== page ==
‘The drivers are responsible for the safe operation of the vehicles to get members of the public where they need to go, but not at the risk of their own health and safety’
Workers’ union Unifor is calling on the British Columbia government to increase transit security resources to enforce COVID-19 mask requirements.
Previously, the B.C. Office of the Public Health Officer mandated that passengers must wear masks on public transit. Those who will reuse to comply or engage in abusive or belligerent behavior will be fined $230. However, Unifor said stricter enforcement of penalties are needed now in order for mask requirements to be taken seriously.
“Insufficient transit security and police presence has put drivers in the dangerous position of dealing with passengers who refuse to comply with public health regulations that require masks onboard public busses,” said Jerry Dias, Unifor national president. “The drivers are responsible for the safe operation of the vehicles to get members of the public where they need to go but not at the risk of their own health and safety.”
Gavin McGarrigle, Unifor western regional director, noted that there have even been incidents where drivers have been in danger of physical harm.
“The masks are there to protect everyone onboard, both passengers and drivers, but there have been instances where transit workers have faced verbal confrontation or risk of physical assault,” said McGarrigle. “This cannot be tolerated. An increased and more visible security presence would help to address the threat posed by anti-maskers who choose public transit as a venue to protest health regulations.”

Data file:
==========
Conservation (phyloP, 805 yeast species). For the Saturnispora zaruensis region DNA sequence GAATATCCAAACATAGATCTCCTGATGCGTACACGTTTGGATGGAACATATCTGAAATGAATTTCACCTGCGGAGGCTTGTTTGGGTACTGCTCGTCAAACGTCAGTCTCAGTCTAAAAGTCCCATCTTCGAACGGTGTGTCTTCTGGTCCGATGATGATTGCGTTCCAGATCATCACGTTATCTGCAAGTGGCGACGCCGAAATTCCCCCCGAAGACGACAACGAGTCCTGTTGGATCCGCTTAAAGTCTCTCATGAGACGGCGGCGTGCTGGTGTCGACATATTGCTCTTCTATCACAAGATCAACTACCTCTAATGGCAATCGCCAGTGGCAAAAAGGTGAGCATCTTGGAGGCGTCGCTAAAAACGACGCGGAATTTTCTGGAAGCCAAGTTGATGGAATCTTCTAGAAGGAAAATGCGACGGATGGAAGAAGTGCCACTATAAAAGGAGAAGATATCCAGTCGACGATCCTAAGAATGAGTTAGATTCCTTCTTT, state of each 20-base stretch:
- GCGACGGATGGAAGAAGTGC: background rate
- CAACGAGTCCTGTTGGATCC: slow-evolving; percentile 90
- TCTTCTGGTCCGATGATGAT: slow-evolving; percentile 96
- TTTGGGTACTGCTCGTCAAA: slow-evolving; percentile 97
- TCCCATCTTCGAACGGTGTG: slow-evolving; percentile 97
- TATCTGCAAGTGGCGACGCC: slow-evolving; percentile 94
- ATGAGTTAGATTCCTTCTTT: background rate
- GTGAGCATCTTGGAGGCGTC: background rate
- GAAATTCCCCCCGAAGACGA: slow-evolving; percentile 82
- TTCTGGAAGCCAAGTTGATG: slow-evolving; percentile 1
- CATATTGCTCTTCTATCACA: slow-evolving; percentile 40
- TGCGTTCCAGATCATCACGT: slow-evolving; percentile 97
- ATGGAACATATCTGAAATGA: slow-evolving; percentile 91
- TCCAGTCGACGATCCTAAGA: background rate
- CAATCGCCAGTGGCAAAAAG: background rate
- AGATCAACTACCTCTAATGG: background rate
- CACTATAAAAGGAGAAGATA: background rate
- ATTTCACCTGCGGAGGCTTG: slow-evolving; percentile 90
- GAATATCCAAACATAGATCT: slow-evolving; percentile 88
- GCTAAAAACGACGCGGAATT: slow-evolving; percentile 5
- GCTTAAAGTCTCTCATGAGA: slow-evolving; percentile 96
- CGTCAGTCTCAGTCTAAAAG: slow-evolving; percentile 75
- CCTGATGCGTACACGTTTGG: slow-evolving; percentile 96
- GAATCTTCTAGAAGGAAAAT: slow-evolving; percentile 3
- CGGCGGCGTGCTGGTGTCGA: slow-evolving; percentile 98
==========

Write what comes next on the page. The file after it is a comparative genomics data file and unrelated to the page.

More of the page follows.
WorkSafeBC noted that every employer in the transportation sector must establish a mechanism for ensuring orders and guidance from the provincial health officer are communicated to passengers, including guidance around non-essential travel and travelling by public transportation if they have symptoms of COVID-19.
They must “ensure these policies are broadly understood, posted as needed online and at locations that will help passengers understand these obligations, and provided in languages that will be understood by passengers,” said WorkSafeBC.
If masks or other personal protective equipment are required by the employer’s safety plan, employers must ensure they are used appropriately and available for use by workers at the time of their shift.
In August, Unifor school bus driver members called on the Ontario government to implement standardized COVID-19 safety protocols to protect both themselves and the students on board.
Recently, the B.C. government revised measures under the Emergency Program Act (EPA) to align it with the provincial health officer’s (PHO) guidance that medical or non-medical masks that cover the nose and mouth must be worn in indoor public places.